The optimal shoe will be supportive in the ankle but also be a bit more flexible at the same time to accommodate the changes in swelling after swelling. You’ll also want something lightweight instead of a heavy hiking boot to make it easier on your ankle to walk.
Some of our favorites include the Altra or the Hoka hiking-style shoes. These are more lightweight than regular hikers but have higher-style tops to support the ankle. At the same time, they also have an arch support to stabilize motion laterally.
Walking aids such as canes, walkers, knee scooters, and crutches are important during the early stages of returning to walking after a total ankle replacement. These aids provide support and help to maintain balance while walking. During the early phase, patients must wear a walking boot and then can slowly transition to normal shoes. While in the walking boot, people can learn to walk normally again using a walking aid.
Nearly everyone starts with a front-wheeled walker until they can normalize their gait. Once the amount and severity of limping start to reduce, people transition to a single-point cane. The cane helps with small weight acceptance and, most importantly, helps with balance.
For those that require mobility over a large distance, you might need to use a knee scooter. These take pressure off the ankle and help people navigate the workplace. As far as crutches go, most people rarely use them. People require the support of the walker and then progress quickly enough that crutches are rarely needed and “skipped.” Returning to walking after a total ankle replacement is a gradual process requiring patience and dedication. By working with a physical therapist and following a structured rehabilitation program, patients can improve their walking mechanics and return to normal activities.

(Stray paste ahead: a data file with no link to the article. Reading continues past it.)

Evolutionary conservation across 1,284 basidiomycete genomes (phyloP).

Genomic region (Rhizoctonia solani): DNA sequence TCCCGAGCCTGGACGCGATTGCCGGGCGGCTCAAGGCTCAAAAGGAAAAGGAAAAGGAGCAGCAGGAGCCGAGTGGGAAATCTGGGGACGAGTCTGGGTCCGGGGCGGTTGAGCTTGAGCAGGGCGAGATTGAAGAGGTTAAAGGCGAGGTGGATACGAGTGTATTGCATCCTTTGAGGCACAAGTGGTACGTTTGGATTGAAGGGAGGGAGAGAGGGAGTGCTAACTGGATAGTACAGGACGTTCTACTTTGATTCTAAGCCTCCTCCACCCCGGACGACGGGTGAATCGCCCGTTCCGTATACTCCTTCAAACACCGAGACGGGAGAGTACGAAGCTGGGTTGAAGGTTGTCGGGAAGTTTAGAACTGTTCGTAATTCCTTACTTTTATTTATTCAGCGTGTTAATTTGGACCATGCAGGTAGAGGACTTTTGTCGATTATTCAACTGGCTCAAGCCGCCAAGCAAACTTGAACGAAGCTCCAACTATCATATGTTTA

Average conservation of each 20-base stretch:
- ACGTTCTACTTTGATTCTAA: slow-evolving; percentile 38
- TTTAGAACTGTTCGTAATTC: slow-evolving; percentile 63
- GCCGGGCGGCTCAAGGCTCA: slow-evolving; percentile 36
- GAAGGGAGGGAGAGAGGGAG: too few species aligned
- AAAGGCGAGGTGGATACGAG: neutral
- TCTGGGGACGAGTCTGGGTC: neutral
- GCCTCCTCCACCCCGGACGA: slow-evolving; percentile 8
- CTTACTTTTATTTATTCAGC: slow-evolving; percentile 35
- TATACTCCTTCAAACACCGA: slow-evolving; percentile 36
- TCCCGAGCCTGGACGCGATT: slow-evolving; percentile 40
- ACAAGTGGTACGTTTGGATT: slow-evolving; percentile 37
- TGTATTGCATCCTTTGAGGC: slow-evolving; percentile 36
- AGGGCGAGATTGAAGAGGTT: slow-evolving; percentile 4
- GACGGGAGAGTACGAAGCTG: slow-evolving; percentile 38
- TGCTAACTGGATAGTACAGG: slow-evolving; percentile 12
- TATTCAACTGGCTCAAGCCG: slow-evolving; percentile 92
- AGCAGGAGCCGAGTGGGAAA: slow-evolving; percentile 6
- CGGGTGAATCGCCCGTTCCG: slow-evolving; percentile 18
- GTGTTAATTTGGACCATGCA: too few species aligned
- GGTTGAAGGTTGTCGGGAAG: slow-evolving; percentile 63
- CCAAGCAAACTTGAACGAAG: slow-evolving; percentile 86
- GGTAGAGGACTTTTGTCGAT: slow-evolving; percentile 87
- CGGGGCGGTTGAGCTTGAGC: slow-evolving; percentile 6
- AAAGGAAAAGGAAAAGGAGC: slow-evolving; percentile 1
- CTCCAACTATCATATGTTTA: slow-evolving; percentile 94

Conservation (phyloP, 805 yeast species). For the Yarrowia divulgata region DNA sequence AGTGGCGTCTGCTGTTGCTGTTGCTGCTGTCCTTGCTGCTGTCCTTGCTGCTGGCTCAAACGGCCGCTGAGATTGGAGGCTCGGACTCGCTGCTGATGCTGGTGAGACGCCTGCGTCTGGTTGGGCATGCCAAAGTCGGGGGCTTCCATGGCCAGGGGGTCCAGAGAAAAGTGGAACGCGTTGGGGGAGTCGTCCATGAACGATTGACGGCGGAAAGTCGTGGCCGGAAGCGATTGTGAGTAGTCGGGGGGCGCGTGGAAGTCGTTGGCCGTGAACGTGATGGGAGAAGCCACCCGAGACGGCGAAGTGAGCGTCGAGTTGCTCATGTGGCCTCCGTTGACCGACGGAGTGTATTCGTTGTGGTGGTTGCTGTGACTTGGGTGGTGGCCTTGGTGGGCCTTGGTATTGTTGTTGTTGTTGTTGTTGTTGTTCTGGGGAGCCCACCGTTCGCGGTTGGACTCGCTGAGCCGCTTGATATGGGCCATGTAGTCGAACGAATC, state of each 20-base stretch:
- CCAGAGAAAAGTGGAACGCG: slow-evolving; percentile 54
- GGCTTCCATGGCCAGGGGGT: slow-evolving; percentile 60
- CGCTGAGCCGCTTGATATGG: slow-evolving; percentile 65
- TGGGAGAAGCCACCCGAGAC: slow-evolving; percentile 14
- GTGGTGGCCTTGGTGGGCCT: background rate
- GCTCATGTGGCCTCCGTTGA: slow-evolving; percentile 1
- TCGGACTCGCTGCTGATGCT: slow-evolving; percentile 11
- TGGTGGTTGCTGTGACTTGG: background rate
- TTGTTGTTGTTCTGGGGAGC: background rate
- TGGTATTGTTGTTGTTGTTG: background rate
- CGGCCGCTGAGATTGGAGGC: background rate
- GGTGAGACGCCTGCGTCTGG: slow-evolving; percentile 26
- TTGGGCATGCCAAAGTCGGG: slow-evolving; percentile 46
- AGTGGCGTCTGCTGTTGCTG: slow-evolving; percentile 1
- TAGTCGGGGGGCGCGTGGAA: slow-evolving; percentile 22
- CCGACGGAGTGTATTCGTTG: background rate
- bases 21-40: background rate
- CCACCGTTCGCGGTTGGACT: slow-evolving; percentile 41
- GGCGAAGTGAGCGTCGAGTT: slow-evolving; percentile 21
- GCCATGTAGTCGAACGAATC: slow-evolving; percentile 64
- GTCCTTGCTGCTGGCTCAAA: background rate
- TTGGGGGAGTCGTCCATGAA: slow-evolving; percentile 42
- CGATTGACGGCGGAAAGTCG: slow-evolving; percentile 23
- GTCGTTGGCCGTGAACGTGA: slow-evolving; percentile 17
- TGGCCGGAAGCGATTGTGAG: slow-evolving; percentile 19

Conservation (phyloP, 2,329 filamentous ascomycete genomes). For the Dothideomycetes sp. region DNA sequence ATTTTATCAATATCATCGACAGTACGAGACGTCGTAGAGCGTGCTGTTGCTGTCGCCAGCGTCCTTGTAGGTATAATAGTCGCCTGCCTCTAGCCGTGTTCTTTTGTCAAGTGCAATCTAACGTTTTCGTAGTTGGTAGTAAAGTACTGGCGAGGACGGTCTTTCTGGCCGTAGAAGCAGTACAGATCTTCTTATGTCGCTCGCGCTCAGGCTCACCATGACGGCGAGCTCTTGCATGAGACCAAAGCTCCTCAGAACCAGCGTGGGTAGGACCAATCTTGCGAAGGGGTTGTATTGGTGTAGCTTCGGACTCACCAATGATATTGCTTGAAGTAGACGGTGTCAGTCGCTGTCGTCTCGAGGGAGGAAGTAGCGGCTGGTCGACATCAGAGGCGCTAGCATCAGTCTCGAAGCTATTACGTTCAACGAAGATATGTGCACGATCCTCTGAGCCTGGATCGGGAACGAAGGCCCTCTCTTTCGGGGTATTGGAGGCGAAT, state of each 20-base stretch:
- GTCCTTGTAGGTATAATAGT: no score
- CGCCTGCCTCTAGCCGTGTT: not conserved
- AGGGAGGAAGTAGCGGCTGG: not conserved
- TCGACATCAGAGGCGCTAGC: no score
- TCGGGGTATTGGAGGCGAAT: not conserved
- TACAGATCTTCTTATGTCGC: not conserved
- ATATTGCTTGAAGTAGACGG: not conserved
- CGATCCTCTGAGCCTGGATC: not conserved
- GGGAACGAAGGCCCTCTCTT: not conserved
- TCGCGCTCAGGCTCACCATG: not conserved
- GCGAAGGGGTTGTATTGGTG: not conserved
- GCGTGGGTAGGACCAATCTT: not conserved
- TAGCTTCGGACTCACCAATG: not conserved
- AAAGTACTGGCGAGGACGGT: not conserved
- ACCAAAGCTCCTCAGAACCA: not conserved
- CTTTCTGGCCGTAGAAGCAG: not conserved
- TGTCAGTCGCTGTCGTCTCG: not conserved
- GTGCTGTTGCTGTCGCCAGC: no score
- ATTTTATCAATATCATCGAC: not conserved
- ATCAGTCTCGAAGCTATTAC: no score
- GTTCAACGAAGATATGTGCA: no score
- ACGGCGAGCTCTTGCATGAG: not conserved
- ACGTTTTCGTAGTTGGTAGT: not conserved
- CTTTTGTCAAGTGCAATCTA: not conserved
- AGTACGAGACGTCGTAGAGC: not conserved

Walking after a total ankle replacement can be a lengthy process, but with proper rehabilitation, patients can regain their mobility and return to their daily activities. The length of time before a patient can walk after surgery varies, but typically patients are non-weight bearing for several weeks before gradually transitioning to weight-bearing activities with the help of a physical therapist.
Physical therapy is essential to the recovery process after a total ankle replacement. Patients work with their physical therapist to improve their overall gait pattern and eliminate any limping. The rehabilitation plan also incorporates exercises to improve strength, flexibility, and range of motion.
It is important for patients to follow their rehabilitation plan closely and communicate any concerns or pain with their healthcare team. While ankle replacement surgery can improve mobility and quality of life, it is not a guaranteed solution for everyone. Patients should have realistic expectations and understand the potential risks and benefits of the procedure.
Overall, walking after a total ankle replacement requires patience and dedication to the rehabilitation process. With proper care and attention, patients can regain their mobility and confidently return to their daily activities.
Disclaimer: The information provided in this post is for educational purposes only. This is not a substitute for a medical appointment. Please refer to your physician before starting any exercise program.